A handful of larger academy trusts and those backed by wealthy donors have generated millions of pounds through stocks and using wealth management firms.
One trust with City of London backers has generated £2.3 million from investments in six years, while another received £290,000 in payouts from companies co-founded by its sponsor.
Analysis of accounts data reveals trusts made a combined £11.75 million by investing surplus cash in 2019-20. But stark divides in income even among large trusts have sparked warnings of “inequity”.
‘It’s like Victorian philanthropy’
Official figures reveal returns made by both academies and their trusts, as some chains pool funding so they are held centrally.
Academies made a combined £7.06 million from investments last year, and a further £4.7 million from cash held centrally by trusts.
But the sums accrued to 1,831 academies and 509 trust central teams respectively. More than four in five academies and the same proportion of central teams recorded no such income.
Dr Mark Gibson, a senior education lecturer at Oxford Brookes University, highlighted the “inequity” of better sponsorship and returns giving some schools more cash for education.
“It’s like Victorian philanthropy,” he said. “State-funded schools should be state-funded. They shouldn’t be reliant on these issues.”
But Fran Fraser, a researcher at think tank Onward, said donations helped academies “innovate” and offer enrichment programmes, which it would be a “waste” to block on ideological grounds.
The Thomas Telford School has the highest reserves of any individual academy at £9.44 million.
It is sponsored by the Mercers’ Company, a former guild of London merchants now engaged in philanthropy, and building supplies firm Tarmac Holdings.
Its large reserves may explain why it landed the largest investment returns of any academy last year, earning £388,933. Accounts show it uses Brewin Dolphin, a leading wealth management firm.
The second and third highest-earning academies are backed by the same sponsors, and also boast a combined £8.15 million in reserves. Madeley Academy and Sandwell Academy earnt £177,000 and £119,000 respectively last year.
The Thomas Telford School and linked MAT did not respond to a request for comment.
Trust’s shares in founder’s own firm tank
The David Ross Education Trust has also received generous sponsor backing from its founder of £12 million in cash and shares since 2007.
By 2014, it had investments worth £2.7 million, with the majority stocks in firms co-founded by David Ross, Dixons Carphone and TalkTalk.
They have generated £290,000 in dividends since. Schools are “deeply grateful” to Ross, with dividends funding capital investment and “world-class” music and sport, according to a spokesperson.
But accounts also show the trust hung onto its sponsor’s firms’ stocks despite six consecutive years of downward revaluations, with its total investments shrinking £1.45 million in value.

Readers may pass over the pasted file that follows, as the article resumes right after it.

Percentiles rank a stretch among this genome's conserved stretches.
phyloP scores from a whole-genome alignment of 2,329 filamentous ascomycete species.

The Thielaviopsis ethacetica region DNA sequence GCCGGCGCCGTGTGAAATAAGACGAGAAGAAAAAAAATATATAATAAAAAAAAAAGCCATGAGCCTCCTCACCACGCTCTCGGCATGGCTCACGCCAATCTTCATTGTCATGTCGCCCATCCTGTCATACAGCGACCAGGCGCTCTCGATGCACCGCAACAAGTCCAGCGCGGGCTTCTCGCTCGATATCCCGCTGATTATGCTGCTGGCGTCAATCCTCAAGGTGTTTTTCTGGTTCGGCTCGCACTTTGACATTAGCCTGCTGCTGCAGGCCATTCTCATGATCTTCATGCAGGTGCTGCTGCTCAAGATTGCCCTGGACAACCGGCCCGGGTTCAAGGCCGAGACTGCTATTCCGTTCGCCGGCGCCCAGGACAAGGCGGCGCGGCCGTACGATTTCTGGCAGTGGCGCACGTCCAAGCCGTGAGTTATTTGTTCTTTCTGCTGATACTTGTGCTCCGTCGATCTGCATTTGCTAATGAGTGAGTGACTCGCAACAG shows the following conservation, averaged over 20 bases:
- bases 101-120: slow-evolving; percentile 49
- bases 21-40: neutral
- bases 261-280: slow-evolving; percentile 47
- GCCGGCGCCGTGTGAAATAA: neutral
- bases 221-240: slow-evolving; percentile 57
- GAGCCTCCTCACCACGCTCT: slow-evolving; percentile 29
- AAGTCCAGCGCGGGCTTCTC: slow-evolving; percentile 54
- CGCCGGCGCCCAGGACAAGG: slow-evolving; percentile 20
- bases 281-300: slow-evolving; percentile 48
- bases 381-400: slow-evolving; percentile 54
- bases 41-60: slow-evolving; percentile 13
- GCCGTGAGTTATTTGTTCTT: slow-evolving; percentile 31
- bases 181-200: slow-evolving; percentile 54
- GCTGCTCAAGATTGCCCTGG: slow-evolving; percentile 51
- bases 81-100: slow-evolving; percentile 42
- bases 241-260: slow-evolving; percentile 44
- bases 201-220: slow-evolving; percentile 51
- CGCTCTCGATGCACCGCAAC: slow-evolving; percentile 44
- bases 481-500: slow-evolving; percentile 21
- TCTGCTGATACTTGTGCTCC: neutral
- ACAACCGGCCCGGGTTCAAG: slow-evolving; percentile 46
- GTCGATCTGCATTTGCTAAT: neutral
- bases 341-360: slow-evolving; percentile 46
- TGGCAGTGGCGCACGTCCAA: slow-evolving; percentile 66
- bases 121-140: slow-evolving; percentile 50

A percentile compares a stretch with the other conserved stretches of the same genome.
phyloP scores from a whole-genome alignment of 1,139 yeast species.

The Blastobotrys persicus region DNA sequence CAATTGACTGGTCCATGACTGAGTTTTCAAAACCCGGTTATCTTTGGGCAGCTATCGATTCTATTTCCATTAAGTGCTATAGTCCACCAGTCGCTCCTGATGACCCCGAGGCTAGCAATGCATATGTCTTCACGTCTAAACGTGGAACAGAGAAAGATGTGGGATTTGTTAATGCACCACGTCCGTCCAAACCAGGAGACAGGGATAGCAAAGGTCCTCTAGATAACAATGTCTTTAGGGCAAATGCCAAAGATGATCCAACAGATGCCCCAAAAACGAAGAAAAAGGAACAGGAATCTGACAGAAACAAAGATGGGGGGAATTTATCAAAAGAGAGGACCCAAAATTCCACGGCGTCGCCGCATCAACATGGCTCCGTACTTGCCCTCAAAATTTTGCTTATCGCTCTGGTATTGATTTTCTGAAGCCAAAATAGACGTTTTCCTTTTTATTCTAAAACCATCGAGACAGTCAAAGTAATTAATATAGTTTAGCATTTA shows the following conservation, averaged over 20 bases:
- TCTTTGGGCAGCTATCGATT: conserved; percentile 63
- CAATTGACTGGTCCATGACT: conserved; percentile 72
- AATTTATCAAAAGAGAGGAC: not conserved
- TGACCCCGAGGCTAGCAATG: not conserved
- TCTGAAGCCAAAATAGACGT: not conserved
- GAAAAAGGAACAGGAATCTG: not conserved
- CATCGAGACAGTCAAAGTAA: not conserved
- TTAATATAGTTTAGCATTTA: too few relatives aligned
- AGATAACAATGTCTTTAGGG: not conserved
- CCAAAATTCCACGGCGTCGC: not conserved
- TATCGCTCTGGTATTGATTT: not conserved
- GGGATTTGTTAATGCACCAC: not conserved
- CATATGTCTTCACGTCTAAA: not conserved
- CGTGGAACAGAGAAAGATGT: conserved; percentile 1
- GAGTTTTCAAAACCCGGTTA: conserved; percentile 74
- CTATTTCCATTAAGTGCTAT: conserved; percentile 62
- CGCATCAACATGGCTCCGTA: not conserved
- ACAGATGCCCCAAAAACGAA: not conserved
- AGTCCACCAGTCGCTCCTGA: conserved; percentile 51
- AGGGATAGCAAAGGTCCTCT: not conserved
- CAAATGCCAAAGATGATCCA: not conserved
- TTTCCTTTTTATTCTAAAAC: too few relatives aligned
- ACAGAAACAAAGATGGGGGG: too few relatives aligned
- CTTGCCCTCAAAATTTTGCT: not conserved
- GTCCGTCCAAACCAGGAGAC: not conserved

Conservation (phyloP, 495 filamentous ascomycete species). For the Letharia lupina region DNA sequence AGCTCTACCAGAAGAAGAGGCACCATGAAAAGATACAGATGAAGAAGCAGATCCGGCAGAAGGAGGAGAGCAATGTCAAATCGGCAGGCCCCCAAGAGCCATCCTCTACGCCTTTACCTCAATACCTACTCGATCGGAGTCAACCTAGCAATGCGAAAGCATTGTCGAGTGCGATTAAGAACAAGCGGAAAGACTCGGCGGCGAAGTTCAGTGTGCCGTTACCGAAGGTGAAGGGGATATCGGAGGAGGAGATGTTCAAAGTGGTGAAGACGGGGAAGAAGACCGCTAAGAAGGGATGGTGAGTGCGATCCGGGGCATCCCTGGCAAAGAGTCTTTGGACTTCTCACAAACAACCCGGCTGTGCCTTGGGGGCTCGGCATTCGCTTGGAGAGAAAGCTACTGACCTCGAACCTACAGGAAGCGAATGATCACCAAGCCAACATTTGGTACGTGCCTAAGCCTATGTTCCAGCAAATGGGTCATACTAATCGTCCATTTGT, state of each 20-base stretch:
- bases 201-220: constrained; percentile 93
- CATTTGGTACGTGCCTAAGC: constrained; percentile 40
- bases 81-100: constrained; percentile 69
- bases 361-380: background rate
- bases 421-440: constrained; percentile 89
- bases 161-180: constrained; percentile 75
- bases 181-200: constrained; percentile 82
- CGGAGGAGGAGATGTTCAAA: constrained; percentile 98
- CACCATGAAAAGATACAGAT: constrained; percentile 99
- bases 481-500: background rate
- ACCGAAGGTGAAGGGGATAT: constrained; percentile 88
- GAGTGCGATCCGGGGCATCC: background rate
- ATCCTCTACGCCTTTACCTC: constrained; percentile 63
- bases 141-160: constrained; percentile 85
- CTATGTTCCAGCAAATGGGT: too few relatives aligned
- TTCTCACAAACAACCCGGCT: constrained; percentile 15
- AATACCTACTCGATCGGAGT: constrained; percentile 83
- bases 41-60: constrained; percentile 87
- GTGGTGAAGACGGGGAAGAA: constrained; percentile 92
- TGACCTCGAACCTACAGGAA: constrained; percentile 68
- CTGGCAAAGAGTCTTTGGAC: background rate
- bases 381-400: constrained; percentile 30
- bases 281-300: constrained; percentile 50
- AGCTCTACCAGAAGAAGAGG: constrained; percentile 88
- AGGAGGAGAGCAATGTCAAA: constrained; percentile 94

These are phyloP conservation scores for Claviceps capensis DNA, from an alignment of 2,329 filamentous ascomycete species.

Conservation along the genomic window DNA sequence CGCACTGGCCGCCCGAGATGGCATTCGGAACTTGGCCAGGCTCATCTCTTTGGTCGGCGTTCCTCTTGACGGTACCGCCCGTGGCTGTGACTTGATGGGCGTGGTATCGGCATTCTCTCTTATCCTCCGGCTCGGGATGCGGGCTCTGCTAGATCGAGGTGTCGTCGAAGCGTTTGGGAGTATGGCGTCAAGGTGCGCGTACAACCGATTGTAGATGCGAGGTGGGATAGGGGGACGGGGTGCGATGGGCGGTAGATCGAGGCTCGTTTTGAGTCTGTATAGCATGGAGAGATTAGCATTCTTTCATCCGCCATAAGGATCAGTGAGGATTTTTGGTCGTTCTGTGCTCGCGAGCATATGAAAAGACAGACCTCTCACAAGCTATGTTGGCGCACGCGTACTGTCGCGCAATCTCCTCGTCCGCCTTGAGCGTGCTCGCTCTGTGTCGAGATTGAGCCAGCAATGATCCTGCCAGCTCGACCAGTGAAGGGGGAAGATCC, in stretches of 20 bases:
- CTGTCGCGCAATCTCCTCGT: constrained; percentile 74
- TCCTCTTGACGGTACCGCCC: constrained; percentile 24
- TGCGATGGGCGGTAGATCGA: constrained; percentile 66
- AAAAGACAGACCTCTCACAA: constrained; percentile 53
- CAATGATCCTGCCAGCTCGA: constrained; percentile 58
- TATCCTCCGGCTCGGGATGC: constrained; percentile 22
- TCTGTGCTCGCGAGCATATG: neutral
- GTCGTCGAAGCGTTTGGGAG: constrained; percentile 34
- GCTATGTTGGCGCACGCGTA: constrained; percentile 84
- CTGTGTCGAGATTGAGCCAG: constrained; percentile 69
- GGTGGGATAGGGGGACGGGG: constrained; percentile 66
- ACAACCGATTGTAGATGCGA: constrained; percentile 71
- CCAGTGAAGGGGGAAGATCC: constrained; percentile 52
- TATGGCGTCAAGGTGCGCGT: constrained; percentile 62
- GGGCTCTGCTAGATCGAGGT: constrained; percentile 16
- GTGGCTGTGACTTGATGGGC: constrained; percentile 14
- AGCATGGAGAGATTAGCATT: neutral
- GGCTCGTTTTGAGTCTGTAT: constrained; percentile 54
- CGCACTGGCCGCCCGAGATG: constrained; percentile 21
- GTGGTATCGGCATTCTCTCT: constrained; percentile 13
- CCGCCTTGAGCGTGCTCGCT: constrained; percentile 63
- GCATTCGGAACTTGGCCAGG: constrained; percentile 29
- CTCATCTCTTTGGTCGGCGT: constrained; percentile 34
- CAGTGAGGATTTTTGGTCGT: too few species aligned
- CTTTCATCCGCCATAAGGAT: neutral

A DRET spokesperson said trustees alone made decisions over shares, and both stocks had now been sold.
Large trusts cash in – but not all of them
Six of the largest 15 trusts generated six-figure returns, likely reflecting larger resources and access to expertise.
United Learning earnt most at £319,000. Brewin Dolphin also manages its medium-to-longer-term investments, accounts show, while temporary surpluses are invested in a pooled fund with other charities and bank deposits. It did not respond to request for comment.
Academies Enterprise Trust’s £222,000 income was second highest, and an 18 per cent jump year-on-year. A spokesperson said it reflected “more active management” to improve returns.
Yet size does not guarantee greater returns. The 39-school Diocese of Ely MAT’s £9,000 income equates to £231 per school, and the 40-strong GLF Schools’ £23,000 haul is £275 per school.
By contrast the average academy generated £745, not including central investments. Several big trusts’ returns exceeded £1,000-a-school, including United Learning at £4,431.
A DEMAT spokesperson said its investment policy, using long-term and overnight deposit accounts, provides “adequate” returns at “comfortable” risk levels. A GLF spokesperson said it was “looking into better ways” to pool and invest cash.
Returns down, with some raiding reserves to fund Covid
Trusts’ incomes were also 1.5 per cent down on 2019’s £11.92 million haul, despite academy numbers and reserves increasing.
“It’s hard to get good returns at the moment. Rates of interest have fallen,” said school finance expert Micon Metcalfe.
Reach2 was among trusts affected, and its reported income was -£3,000.
A trust spokesperson said cash instead went to schools, and blamed Covid for switching funds into more accessible but less lucrative accounts.
Trusts must put security of funds above maximising revenues, the Academies Handbook says, but they can invest to further “charitable aims”.
No comparable maintained school-level investment data is available. DfE rules only say they can keep bank interest.
But some authorities’ investment in collapsed Icelandic banks and more recent commercial property deals have sparked controversy – and tighter regulation.